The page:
Professor Michael Brown PFHEA
Dr Michael Brown is a professor in the school of nursing and midwifery and Director of Graduate Studies. Prior to taking up post at Queens, he was a clinical professor and consultant nurse in Edinburgh. He is a Fellow of the Royal College of Nursing in recognition of his contribution to the art and science of nursing. He has undertaken a range of external examiner roles across the UK and Ireland and has also examined doctoral thesis nationally and internationally.
When asked to reflect on “what does being a Principal Fellow mean to you?” Professor Brown answered:
“Throughout my professional career in healthcare, I have always been involved in education at different levels. Education of patients, families and other professionals regarding health needs and health concerns has been central to my practice. The education and development of health, colleagues and students has also been a key part of all the roles I have undertaken during my career. I undertook a joint clinical and academic role working between health services and University which provided a unique opportunity to embed evidence based healthcare within undergraduate and postgraduate education programs. The clinical academic role lead to the opportunity to undertake research focusing on teaching and learning and this has been a part of my activities and research outputs for many years."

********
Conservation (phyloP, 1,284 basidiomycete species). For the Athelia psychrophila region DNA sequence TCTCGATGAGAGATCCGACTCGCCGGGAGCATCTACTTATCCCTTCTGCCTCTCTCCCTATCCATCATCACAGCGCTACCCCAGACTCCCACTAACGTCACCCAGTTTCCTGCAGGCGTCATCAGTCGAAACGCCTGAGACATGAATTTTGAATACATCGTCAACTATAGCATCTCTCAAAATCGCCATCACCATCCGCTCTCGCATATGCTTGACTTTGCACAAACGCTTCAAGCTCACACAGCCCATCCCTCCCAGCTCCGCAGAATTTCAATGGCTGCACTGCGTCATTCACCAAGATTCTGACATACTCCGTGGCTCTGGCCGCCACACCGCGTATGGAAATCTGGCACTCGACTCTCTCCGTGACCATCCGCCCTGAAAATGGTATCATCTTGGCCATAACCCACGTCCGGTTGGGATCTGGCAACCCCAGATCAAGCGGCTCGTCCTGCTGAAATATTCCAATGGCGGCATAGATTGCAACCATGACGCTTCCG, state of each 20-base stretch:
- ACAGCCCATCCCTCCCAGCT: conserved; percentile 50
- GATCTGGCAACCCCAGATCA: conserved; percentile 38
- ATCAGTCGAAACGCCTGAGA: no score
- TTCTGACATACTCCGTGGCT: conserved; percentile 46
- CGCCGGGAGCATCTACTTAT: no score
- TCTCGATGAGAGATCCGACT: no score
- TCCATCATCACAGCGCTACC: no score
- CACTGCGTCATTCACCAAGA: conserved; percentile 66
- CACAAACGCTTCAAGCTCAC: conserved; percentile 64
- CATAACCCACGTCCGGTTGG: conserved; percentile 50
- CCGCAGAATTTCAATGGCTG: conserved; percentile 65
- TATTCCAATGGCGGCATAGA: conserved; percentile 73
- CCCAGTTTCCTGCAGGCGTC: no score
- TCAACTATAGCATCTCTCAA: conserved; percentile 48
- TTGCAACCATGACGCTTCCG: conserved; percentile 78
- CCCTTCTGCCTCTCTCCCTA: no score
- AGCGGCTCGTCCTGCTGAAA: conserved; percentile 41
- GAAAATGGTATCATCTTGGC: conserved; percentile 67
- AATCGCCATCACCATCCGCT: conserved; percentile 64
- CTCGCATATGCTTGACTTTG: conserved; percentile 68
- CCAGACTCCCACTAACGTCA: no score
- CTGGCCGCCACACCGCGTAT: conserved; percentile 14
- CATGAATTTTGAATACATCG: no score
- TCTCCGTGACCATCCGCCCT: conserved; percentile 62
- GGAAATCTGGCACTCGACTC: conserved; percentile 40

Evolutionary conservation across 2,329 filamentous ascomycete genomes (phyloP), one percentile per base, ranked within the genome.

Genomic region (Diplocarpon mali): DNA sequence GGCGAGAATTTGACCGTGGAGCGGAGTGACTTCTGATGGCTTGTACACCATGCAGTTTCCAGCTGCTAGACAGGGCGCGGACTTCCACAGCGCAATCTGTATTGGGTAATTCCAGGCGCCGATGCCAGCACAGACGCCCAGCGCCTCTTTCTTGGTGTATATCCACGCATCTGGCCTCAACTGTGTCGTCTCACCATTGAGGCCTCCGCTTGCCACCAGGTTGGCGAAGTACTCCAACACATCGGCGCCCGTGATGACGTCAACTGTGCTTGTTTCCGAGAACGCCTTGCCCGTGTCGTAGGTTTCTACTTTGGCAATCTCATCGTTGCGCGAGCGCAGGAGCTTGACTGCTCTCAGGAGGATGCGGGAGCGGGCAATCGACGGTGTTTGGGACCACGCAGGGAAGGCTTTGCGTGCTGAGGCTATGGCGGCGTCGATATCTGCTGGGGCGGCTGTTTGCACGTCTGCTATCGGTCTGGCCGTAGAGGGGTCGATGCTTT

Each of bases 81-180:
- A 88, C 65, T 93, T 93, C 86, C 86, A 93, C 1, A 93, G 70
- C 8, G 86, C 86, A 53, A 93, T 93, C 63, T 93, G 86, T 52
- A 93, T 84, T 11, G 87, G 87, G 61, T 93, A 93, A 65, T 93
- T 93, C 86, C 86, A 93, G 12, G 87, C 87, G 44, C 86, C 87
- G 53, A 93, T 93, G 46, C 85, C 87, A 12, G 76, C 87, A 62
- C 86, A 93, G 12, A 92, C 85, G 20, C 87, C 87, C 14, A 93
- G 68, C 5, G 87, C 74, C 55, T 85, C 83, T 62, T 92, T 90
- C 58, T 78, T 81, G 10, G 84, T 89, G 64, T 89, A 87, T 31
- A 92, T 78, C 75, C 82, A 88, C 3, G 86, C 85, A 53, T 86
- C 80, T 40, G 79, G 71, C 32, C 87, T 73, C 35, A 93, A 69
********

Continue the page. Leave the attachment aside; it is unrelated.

The principal fellowship offers recognition of the long term impact of my contributions in pursuing and contributing to excellence in teaching and learning, It has enabled me to evidence the combination of conducting research with a teaching and learning focus translates into evidence based education. This has provided excellent opportunities to ensure that the nursing and midwifery workforce of the future are prepared with the best available knowledge and evidence to enable the deliver safe and effective patient care. I enjoyed the process of reflecting on my contributions to teaching and learning that informed the principle fellow application and subsequent recognition."